Fulvue Drive-In.com
Current Reviews
In Stores Soon
In Stores Now
DVD Reviews, SACD Reviews Essays Interviews Contact Us Meet the Staff
An Explanation of Our Rating System Search  
Category:    Home > Reviews > Action > Drama > Adventure > Western > Spy > Comedy > Clark Gable Collection – Volume One (Fox)

Clark Gable Collection – Volume One (Fox)


Picture: C+     Sound: C+     Extras: C+     Films: B-



In his time and especially thanks to Gone With The Wind, Clark Gable was one of the big screens biggest stars and stayed a big name until his death.  Whether it was at his early peak or as an A name star, he was a name to be reckoned with.  He worked at many of the studios, including 20th Century Fox and their new Clark Gable Collection – Volume One features an older classic with two later big-screen productions that shows the value Hollywood held for the star.


The underrated William Wellman directed what is still one of the best versions of Jack London’s The Call Of The Wild in 1935, with Gable on the rise as Jack Thornton.  Joined by a cast that includes Loretta Young, Reginald Owen, Jack Oakie and Sidney Toler, Gable plays the gambler who with is faithful dog, land up taking on a cause to help a woman in need in the often-remade adventure.  Since the 1980s, most of the versions of this and other London books have been laughable and confused, but despite the limits of the technology of the time, it can be a very engaging and convincing adaptation.  The Gene Fowler/Leonard Praskins screenplay is a bit Hollywoodized, but Wellman and Gable come up with gritty synthesis enough to allow the film to hold up al these years later.


This is the shorter 81 minutes version, the only one that survived, with extensive restoration work.  Cinematographer Charles Rosher (1953’s Kiss Me Kate) did some fine shooting here and though the grain and its age can still show, this looks fine and fans of the book in particular may be surprised.  The Dolby Digital 2.0 Mono is good and maybe a bit better than the Stereo version.  Both show their age, but I liked the mono better.  Extras include stills, the original trailer, restoration piece and audio commentary by Darwin Porter.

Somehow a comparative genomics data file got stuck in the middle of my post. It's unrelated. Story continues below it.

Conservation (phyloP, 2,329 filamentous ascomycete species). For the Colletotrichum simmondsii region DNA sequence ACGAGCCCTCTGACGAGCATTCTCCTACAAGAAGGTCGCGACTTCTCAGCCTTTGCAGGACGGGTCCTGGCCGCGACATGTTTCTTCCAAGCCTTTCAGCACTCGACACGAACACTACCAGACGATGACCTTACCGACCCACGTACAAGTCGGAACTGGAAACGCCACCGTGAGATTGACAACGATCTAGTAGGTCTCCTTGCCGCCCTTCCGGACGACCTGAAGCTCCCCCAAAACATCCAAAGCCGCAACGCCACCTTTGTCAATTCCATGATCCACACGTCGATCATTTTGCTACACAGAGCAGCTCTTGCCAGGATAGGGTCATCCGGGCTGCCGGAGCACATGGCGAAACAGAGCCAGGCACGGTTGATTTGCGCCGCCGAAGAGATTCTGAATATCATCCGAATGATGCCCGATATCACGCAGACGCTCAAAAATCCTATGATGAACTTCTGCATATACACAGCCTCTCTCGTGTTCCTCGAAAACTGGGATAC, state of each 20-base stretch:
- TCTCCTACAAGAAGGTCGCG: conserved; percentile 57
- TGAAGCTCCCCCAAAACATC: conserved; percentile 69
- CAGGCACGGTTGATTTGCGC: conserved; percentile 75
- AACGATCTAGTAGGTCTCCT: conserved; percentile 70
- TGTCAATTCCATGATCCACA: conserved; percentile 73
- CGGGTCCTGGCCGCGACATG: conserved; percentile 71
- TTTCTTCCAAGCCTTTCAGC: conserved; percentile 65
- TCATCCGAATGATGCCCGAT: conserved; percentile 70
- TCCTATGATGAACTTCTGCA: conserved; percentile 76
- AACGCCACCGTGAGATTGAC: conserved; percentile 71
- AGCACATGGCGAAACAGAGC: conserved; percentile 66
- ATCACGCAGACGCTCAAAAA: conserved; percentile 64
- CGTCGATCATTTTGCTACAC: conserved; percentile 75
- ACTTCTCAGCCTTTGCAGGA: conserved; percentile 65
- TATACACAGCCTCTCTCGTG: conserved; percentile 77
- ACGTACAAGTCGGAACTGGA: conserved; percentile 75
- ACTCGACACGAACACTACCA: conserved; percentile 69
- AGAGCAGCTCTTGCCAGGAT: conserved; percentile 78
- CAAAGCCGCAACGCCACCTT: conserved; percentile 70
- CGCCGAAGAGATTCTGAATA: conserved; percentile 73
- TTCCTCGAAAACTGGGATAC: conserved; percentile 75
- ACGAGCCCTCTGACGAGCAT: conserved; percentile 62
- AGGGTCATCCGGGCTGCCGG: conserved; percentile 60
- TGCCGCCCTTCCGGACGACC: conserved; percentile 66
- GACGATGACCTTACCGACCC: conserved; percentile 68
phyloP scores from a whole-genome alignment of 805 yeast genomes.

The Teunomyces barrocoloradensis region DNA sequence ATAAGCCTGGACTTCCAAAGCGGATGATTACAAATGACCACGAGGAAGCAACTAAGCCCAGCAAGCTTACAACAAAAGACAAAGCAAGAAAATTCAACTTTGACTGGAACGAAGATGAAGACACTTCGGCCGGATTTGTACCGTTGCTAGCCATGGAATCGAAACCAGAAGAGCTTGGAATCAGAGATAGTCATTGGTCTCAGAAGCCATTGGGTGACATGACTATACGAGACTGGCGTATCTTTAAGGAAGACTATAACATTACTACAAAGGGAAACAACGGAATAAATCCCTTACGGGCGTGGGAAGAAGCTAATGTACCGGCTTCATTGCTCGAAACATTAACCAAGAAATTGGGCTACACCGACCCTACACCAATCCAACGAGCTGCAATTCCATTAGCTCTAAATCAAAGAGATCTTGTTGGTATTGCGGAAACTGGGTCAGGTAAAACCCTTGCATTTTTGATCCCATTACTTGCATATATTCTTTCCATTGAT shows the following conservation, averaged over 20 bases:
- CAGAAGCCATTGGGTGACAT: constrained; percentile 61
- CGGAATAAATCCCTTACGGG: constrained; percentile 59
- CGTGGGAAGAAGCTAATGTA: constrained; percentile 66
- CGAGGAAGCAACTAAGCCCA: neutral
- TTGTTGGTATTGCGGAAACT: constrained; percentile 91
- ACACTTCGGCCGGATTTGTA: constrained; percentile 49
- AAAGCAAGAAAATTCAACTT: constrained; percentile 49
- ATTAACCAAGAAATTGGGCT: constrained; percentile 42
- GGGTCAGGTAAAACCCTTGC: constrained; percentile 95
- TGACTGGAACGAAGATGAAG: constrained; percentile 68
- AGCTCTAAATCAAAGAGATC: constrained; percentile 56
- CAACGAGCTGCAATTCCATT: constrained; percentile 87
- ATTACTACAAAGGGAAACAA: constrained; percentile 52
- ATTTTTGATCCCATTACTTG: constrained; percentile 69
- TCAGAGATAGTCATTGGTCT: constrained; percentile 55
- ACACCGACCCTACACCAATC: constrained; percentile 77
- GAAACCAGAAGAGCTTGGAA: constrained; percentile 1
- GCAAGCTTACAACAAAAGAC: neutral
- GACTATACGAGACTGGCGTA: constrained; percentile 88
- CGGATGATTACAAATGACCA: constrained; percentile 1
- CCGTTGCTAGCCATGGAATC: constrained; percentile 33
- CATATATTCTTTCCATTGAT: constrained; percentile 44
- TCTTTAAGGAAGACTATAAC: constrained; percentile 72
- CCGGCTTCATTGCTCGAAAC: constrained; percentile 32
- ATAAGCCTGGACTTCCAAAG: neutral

Finished with MGM and feeling he was being neglected by the studio, Fox got Gable and immediately gave him two big CinemaScope features to show him that were issued in 1955 and the format off to best effect.  Soldier Of Fortune teams him up with Susan Hayward as the wife of a man (Gene Barry) caught inside of China, but Hank Lee (Gable) is crazy and resourceful enough to get him out when all her other options fail.  This is one of the flatter films Edward Dmytryk did after his battle over with the Hollywood Blacklists, competent, but not his best work.  Still, it has its moments worth a look.  Michael Rennie also stars.  Extras include stills, the original trailer, restoration piece and audio commentary by Danforth Prince.


The Tall Men paired Gable and gutsy Raoul Walsh in a Western about post-Civil War cattle drives and the troubles that ensue.  This time, Jane Russell is his leading lady and Robert Ryan plays his opponent.  The tale of greed competes with the drama and Miss Russell’s larger-than-life screen presence.  Trailers and stills are the only extra in this case.


Leo Tover had been shooting films since the silent era and his use of CinemaScope, especially in its wider original 2.55 X 1 aspect ratio, is impressive, fun and sometimes unintentionally funny.  Both are presented here anamorphically enhanced and restored with their original DeLuxe color in act as much as possible.  The Tall Men has some memorable shots for a pre-Spaghetti widescreen Western.  Not many of these early CinemaScope films were made, so it is always nice when they arrive.


This time, the music for Soldier Of Fortune is by Hugh Friedhofer, while Victor Young covered The Tall Men and both are solid and serviceable.  Both films were 4-track magnetic stereo 35mm film releases, but Fortune only has a Dolby Digital 2.0 Stereo option.  However, the Dolby Digital 4.0 Stereo option on Tall Men shows its age.  You can hear how the remastering had to cut out background noise to the point that it competes with dialogue and other sound effects, though traveling dialogue and sound effects are interesting.


All in all, these might not be Gable’s biggest films, but they are three of his most interesting.  That makes the set a pleasant surprise for three films that have a more sizable audience than it would first appear.



-   Nicholas Sheffo


 Copyright © MMIII through MMX fulvuedrive-in.com